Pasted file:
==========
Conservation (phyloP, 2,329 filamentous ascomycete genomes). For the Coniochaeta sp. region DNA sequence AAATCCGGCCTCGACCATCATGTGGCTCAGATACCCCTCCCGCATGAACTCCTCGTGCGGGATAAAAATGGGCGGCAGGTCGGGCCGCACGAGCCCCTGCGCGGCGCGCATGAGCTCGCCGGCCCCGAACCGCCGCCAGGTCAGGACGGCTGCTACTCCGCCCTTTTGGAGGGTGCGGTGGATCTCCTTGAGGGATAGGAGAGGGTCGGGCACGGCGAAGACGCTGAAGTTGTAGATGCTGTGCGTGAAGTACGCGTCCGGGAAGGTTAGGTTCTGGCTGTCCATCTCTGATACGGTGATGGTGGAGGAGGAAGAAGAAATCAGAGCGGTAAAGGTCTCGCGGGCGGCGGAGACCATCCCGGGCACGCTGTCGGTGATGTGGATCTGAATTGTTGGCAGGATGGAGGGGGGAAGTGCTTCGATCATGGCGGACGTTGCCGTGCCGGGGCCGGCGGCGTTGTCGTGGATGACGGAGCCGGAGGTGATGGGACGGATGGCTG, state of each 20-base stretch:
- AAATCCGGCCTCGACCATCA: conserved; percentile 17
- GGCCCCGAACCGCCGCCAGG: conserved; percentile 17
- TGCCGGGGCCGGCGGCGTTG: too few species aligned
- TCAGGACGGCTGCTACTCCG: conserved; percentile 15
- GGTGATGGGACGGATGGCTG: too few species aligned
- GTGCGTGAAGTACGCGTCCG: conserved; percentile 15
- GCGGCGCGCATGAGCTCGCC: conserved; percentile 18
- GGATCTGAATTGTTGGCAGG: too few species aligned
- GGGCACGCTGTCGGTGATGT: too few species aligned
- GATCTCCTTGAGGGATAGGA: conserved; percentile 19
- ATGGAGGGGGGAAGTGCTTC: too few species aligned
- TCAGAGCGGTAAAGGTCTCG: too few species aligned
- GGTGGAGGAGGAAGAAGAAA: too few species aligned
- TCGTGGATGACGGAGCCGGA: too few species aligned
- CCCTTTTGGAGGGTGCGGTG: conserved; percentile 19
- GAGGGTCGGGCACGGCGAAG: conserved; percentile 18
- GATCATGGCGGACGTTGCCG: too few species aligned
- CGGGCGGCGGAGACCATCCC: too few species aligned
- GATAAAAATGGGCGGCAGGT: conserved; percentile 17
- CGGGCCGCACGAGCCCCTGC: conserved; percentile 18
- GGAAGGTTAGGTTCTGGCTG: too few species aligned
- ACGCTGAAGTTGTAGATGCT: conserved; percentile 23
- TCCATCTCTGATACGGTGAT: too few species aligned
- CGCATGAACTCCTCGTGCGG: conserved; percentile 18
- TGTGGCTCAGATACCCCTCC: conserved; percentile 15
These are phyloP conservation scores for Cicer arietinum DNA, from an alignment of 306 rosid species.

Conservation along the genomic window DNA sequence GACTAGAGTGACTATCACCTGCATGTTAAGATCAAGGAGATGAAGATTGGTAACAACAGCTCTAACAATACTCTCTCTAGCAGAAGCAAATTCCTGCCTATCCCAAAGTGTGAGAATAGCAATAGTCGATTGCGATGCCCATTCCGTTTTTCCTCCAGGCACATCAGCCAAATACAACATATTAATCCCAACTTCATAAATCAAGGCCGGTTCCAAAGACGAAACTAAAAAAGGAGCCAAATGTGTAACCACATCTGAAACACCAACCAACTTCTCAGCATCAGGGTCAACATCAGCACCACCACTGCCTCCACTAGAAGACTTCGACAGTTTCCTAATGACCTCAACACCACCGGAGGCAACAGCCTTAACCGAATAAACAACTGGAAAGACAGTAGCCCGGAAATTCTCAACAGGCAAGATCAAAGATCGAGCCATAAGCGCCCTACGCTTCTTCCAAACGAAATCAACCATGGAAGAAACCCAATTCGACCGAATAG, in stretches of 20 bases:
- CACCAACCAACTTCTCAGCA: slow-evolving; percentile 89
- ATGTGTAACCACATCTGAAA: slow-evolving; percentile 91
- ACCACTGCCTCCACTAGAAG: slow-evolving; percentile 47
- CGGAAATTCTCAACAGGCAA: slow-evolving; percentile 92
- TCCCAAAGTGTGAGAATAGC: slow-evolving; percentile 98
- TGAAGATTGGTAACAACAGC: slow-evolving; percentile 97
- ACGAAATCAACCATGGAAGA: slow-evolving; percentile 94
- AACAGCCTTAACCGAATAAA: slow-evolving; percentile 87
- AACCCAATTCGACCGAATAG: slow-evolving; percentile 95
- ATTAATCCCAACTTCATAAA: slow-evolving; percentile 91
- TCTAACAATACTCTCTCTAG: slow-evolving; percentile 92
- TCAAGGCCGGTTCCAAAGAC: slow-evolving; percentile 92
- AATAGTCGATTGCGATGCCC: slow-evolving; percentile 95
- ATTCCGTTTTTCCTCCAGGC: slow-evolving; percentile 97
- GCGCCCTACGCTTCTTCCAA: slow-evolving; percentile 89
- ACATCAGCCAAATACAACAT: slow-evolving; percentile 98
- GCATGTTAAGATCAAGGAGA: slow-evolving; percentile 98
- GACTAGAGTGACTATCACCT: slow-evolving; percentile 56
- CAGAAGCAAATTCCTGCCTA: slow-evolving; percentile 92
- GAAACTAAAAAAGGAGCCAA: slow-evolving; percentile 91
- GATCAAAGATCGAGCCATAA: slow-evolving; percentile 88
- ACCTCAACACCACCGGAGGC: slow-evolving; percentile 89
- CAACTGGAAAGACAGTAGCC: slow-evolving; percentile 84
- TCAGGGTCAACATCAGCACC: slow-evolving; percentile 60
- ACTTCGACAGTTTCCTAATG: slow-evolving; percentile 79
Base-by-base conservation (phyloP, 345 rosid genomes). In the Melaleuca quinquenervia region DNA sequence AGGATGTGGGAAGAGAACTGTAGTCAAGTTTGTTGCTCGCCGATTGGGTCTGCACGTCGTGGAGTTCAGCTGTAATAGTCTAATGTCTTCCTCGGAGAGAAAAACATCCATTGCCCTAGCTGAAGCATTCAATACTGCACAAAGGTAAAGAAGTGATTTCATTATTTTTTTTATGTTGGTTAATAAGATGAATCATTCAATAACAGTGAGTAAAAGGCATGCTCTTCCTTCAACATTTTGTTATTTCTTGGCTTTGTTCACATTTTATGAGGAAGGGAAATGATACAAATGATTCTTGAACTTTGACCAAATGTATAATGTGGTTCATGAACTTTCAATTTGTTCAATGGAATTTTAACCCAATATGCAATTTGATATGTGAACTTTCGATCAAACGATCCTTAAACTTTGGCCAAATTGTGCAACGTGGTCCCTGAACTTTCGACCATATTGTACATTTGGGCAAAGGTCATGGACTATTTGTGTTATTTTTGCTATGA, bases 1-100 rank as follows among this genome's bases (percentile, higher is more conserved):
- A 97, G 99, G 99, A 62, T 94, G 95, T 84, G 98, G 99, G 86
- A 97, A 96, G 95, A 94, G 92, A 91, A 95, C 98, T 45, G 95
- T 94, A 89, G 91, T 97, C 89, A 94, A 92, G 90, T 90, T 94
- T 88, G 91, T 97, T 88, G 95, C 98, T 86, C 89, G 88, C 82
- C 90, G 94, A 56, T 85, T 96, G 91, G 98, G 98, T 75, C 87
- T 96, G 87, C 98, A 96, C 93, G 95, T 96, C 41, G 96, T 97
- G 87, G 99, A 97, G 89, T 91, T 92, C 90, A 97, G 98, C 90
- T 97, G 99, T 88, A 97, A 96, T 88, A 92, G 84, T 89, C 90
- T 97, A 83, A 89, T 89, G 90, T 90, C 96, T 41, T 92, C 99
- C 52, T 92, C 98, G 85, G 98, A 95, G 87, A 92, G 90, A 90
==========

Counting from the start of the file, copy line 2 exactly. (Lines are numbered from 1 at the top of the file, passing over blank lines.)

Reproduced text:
- AAATCCGGCCTCGACCATCA: conserved; percentile 17